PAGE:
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PUBLIC SCHOOL SERIES
W. ISBISTER & CO.
56, LUDGATE HILL, LONDON
The same principle has been followed in this as in the preceding Readers of the series—to seek to develop the whole nature of the scholar, and not merely to lvad his memory with facts hard to learn, harder to remember, and often mere lumber of the brain, after all. That alone has been felt to be true education which stimulates the higher faculties to spontaneous activity, and, by leading the child to like his lessons, makes him fitter each day to understand them.
For this end the contents have been newly selected from the best writers for children, both English and Continental, very few of the pieces having ever appeared in a Reader before. Abstract topics have been avoided; knowledge given has been offered in the style most attractive to the young, and just thoughts and reflections set before them in such forms as cling to the memory by their beauty and simplicity.
Some special features may be noticed.
1. In accordance with the new requirements of Government, and to meet the growing demand for Easy Scientific Lessons in all schools, a series of Lessons on Specific Subjects is given. These Lessons will, it is believed, supersede the necessity of the children buying Manuals of the different sciences.
2. The Vocabulary will be found to give the etymological meaning of every word of importance, thus training the mind to an exact use of language and a habit of thoughtfully minute study of what is read.
3. The Vocabulary, and the spelling lessons throughout, are carefully divided for Pronunciation.
4. Questions are given on each lesson to aid the pupil in testing his knowledge of what he has read.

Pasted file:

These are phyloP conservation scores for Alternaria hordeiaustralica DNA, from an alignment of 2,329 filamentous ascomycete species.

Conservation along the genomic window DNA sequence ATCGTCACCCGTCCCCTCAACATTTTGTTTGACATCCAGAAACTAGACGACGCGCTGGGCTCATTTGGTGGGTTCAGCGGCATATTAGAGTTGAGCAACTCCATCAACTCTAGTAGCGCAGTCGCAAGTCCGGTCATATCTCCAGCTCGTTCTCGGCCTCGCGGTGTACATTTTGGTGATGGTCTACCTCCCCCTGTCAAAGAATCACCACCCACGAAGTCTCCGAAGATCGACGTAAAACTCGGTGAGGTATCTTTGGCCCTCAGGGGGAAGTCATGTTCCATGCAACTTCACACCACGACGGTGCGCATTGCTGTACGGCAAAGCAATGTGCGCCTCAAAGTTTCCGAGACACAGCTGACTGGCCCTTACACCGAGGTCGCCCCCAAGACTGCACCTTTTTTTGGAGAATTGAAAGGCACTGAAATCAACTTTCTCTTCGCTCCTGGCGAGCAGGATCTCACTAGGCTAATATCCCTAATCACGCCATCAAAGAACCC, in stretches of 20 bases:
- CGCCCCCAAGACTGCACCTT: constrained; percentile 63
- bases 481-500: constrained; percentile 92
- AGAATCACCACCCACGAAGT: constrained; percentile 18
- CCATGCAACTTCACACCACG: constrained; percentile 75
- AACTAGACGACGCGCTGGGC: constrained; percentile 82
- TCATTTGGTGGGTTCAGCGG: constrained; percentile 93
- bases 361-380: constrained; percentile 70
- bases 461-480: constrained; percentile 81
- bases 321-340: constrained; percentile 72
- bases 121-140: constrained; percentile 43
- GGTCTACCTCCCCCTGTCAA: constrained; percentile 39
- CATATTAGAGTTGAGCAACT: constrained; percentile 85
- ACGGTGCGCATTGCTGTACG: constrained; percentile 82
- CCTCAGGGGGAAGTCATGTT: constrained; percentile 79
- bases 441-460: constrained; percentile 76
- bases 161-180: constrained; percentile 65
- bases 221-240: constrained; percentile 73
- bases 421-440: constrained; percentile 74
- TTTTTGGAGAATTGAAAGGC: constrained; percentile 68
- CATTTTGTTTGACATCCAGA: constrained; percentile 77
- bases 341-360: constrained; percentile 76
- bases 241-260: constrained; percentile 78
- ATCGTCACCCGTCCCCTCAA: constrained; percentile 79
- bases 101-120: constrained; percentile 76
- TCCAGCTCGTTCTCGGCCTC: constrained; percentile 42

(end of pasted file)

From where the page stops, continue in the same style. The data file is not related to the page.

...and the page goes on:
5. Composition Exercises may readily be framed by requiring the pupils to write out the answers to the questions in their own words.
6. Short Passages from the Poets for Dictatior from Memory have been freely given, in the belief that the gems of thought and poetical beauty thus stored up in early life, will be a delight and benefit in riper years.
7. Formal Dictation Lessons have been avoided, as the most eminent educational authorities prefer using part of the ordinary text for Dictation. The space thus saved has been utilised for more important matter.
8. The Outlines of British History, which extend to the close of the Plantagenet period, will be found very full.
9. A very full List of Prefixes has been given to aid in training the pupils to an intelligent sense of the formation and force of the many English words of which they form a part.
10. Object Lessons, which are so interesting and instructive to the young, have not been omitted.
11. It is hardly necessary to call attention to the number and beauty of the illustrations. They have been selected with the aim at once of teaching by the eye, and of refining and elevating the taste.
12. Where the Reading Lessons seemed possibly too long for use at one time, an asterisk (*) has been inserted at the fittest point for their division. It has been the Editor's desire to make the book so complete, that the teacher may feel that, in asking any question, on any part of it, the child has the means of an intelli. gent answer provided for him.
The Vocabulary should by all means be learned by heart in easy lessons. Its definitions, to use Coleridge's figure, will be found full of hooks and eyes for the memory, in the pictorial vividness which etymological rendering gives them. It should also be used, with the spelling columns, for pronunciation.
+ From the German, by the Editor.
. Dr. Norman Macleod 93
Dog in the Manger, The
*Evening Belis, Those
S. Butler 82
*Good Deed, A
+Hans in Luck
Hercules and the Waggoner
*Home, Sweet Home
W. Martin 164
Charles Kingsley 99
. Dr. Norman Macleod 126